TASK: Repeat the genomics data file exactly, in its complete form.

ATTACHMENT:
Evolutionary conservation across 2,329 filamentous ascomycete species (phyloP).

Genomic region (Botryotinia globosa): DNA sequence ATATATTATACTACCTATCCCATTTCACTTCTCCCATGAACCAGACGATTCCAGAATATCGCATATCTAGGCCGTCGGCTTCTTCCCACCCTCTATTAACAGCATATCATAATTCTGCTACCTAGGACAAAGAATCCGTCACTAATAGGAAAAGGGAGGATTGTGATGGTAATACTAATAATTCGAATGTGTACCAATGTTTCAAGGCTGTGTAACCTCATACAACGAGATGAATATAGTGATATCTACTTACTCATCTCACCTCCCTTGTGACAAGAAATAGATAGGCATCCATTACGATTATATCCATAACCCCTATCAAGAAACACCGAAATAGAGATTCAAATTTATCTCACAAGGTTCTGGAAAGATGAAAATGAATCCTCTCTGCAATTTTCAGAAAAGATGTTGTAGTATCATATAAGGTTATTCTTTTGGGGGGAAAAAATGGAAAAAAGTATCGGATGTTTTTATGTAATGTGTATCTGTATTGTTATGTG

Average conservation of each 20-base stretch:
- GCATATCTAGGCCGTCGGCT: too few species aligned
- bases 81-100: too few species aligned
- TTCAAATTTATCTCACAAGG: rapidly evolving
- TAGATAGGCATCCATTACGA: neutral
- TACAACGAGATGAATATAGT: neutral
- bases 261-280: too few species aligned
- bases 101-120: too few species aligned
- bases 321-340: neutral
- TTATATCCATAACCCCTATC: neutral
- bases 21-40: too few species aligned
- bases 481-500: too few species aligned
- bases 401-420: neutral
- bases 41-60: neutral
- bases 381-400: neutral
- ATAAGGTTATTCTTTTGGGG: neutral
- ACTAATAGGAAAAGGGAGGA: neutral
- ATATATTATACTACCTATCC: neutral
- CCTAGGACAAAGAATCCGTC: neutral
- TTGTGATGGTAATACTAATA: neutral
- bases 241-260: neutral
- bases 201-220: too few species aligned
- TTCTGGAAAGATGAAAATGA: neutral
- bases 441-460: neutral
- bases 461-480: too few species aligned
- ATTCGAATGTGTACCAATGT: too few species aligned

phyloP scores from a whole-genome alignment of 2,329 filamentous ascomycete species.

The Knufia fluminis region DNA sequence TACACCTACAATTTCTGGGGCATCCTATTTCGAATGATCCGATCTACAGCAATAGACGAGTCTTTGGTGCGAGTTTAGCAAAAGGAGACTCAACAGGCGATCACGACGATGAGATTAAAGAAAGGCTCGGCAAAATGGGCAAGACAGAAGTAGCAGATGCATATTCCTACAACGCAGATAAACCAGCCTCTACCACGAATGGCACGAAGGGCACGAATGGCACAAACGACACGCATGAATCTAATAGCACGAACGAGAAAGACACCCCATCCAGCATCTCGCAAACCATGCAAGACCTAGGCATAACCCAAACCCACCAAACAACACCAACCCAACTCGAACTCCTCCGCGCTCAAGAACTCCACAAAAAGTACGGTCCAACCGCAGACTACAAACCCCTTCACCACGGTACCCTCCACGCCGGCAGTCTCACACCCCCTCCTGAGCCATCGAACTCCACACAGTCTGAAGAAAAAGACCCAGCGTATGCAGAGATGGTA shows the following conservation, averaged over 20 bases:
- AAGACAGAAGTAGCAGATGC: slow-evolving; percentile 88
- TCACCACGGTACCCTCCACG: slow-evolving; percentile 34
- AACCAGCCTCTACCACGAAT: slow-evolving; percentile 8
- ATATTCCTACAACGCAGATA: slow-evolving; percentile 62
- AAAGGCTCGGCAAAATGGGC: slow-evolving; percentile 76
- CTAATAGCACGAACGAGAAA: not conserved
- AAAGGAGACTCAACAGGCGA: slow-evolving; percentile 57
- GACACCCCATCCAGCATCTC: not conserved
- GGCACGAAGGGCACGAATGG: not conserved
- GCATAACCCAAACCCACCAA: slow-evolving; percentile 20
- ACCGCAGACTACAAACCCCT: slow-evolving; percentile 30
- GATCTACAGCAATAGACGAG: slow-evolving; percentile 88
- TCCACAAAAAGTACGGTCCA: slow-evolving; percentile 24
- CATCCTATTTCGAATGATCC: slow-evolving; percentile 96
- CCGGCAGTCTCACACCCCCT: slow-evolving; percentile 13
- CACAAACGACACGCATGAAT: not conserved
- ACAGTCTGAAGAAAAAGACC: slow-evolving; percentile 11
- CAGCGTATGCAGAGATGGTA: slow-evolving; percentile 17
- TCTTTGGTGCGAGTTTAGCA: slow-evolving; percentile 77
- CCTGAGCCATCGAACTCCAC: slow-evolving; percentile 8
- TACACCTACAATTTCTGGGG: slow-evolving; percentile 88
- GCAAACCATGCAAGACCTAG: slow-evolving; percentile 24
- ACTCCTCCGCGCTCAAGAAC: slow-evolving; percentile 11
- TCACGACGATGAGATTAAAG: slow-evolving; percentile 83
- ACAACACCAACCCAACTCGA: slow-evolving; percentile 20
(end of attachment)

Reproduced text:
Evolutionary conservation across 2,329 filamentous ascomycete species (phyloP).

Genomic region (Botryotinia globosa): DNA sequence ATATATTATACTACCTATCCCATTTCACTTCTCCCATGAACCAGACGATTCCAGAATATCGCATATCTAGGCCGTCGGCTTCTTCCCACCCTCTATTAACAGCATATCATAATTCTGCTACCTAGGACAAAGAATCCGTCACTAATAGGAAAAGGGAGGATTGTGATGGTAATACTAATAATTCGAATGTGTACCAATGTTTCAAGGCTGTGTAACCTCATACAACGAGATGAATATAGTGATATCTACTTACTCATCTCACCTCCCTTGTGACAAGAAATAGATAGGCATCCATTACGATTATATCCATAACCCCTATCAAGAAACACCGAAATAGAGATTCAAATTTATCTCACAAGGTTCTGGAAAGATGAAAATGAATCCTCTCTGCAATTTTCAGAAAAGATGTTGTAGTATCATATAAGGTTATTCTTTTGGGGGGAAAAAATGGAAAAAAGTATCGGATGTTTTTATGTAATGTGTATCTGTATTGTTATGTG

Average conservation of each 20-base stretch:
- GCATATCTAGGCCGTCGGCT: too few species aligned
- bases 81-100: too few species aligned
- TTCAAATTTATCTCACAAGG: rapidly evolving
- TAGATAGGCATCCATTACGA: neutral
- TACAACGAGATGAATATAGT: neutral
- bases 261-280: too few species aligned
- bases 101-120: too few species aligned
- bases 321-340: neutral
- TTATATCCATAACCCCTATC: neutral
- bases 21-40: too few species aligned
- bases 481-500: too few species aligned
- bases 401-420: neutral
- bases 41-60: neutral
- bases 381-400: neutral
- ATAAGGTTATTCTTTTGGGG: neutral
- ACTAATAGGAAAAGGGAGGA: neutral
- ATATATTATACTACCTATCC: neutral
- CCTAGGACAAAGAATCCGTC: neutral
- TTGTGATGGTAATACTAATA: neutral
- bases 241-260: neutral
- bases 201-220: too few species aligned
- TTCTGGAAAGATGAAAATGA: neutral
- bases 441-460: neutral
- bases 461-480: too few species aligned
- ATTCGAATGTGTACCAATGT: too few species aligned

phyloP scores from a whole-genome alignment of 2,329 filamentous ascomycete species.

The Knufia fluminis region DNA sequence TACACCTACAATTTCTGGGGCATCCTATTTCGAATGATCCGATCTACAGCAATAGACGAGTCTTTGGTGCGAGTTTAGCAAAAGGAGACTCAACAGGCGATCACGACGATGAGATTAAAGAAAGGCTCGGCAAAATGGGCAAGACAGAAGTAGCAGATGCATATTCCTACAACGCAGATAAACCAGCCTCTACCACGAATGGCACGAAGGGCACGAATGGCACAAACGACACGCATGAATCTAATAGCACGAACGAGAAAGACACCCCATCCAGCATCTCGCAAACCATGCAAGACCTAGGCATAACCCAAACCCACCAAACAACACCAACCCAACTCGAACTCCTCCGCGCTCAAGAACTCCACAAAAAGTACGGTCCAACCGCAGACTACAAACCCCTTCACCACGGTACCCTCCACGCCGGCAGTCTCACACCCCCTCCTGAGCCATCGAACTCCACACAGTCTGAAGAAAAAGACCCAGCGTATGCAGAGATGGTA shows the following conservation, averaged over 20 bases:
- AAGACAGAAGTAGCAGATGC: slow-evolving; percentile 88
- TCACCACGGTACCCTCCACG: slow-evolving; percentile 34
- AACCAGCCTCTACCACGAAT: slow-evolving; percentile 8
- ATATTCCTACAACGCAGATA: slow-evolving; percentile 62
- AAAGGCTCGGCAAAATGGGC: slow-evolving; percentile 76
- CTAATAGCACGAACGAGAAA: not conserved
- AAAGGAGACTCAACAGGCGA: slow-evolving; percentile 57
- GACACCCCATCCAGCATCTC: not conserved
- GGCACGAAGGGCACGAATGG: not conserved
- GCATAACCCAAACCCACCAA: slow-evolving; percentile 20
- ACCGCAGACTACAAACCCCT: slow-evolving; percentile 30
- GATCTACAGCAATAGACGAG: slow-evolving; percentile 88
- TCCACAAAAAGTACGGTCCA: slow-evolving; percentile 24
- CATCCTATTTCGAATGATCC: slow-evolving; percentile 96
- CCGGCAGTCTCACACCCCCT: slow-evolving; percentile 13
- CACAAACGACACGCATGAAT: not conserved
- ACAGTCTGAAGAAAAAGACC: slow-evolving; percentile 11
- CAGCGTATGCAGAGATGGTA: slow-evolving; percentile 17
- TCTTTGGTGCGAGTTTAGCA: slow-evolving; percentile 77
- CCTGAGCCATCGAACTCCAC: slow-evolving; percentile 8
- TACACCTACAATTTCTGGGG: slow-evolving; percentile 88
- GCAAACCATGCAAGACCTAG: slow-evolving; percentile 24
- ACTCCTCCGCGCTCAAGAAC: slow-evolving; percentile 11
- TCACGACGATGAGATTAAAG: slow-evolving; percentile 83
- ACAACACCAACCCAACTCGA: slow-evolving; percentile 20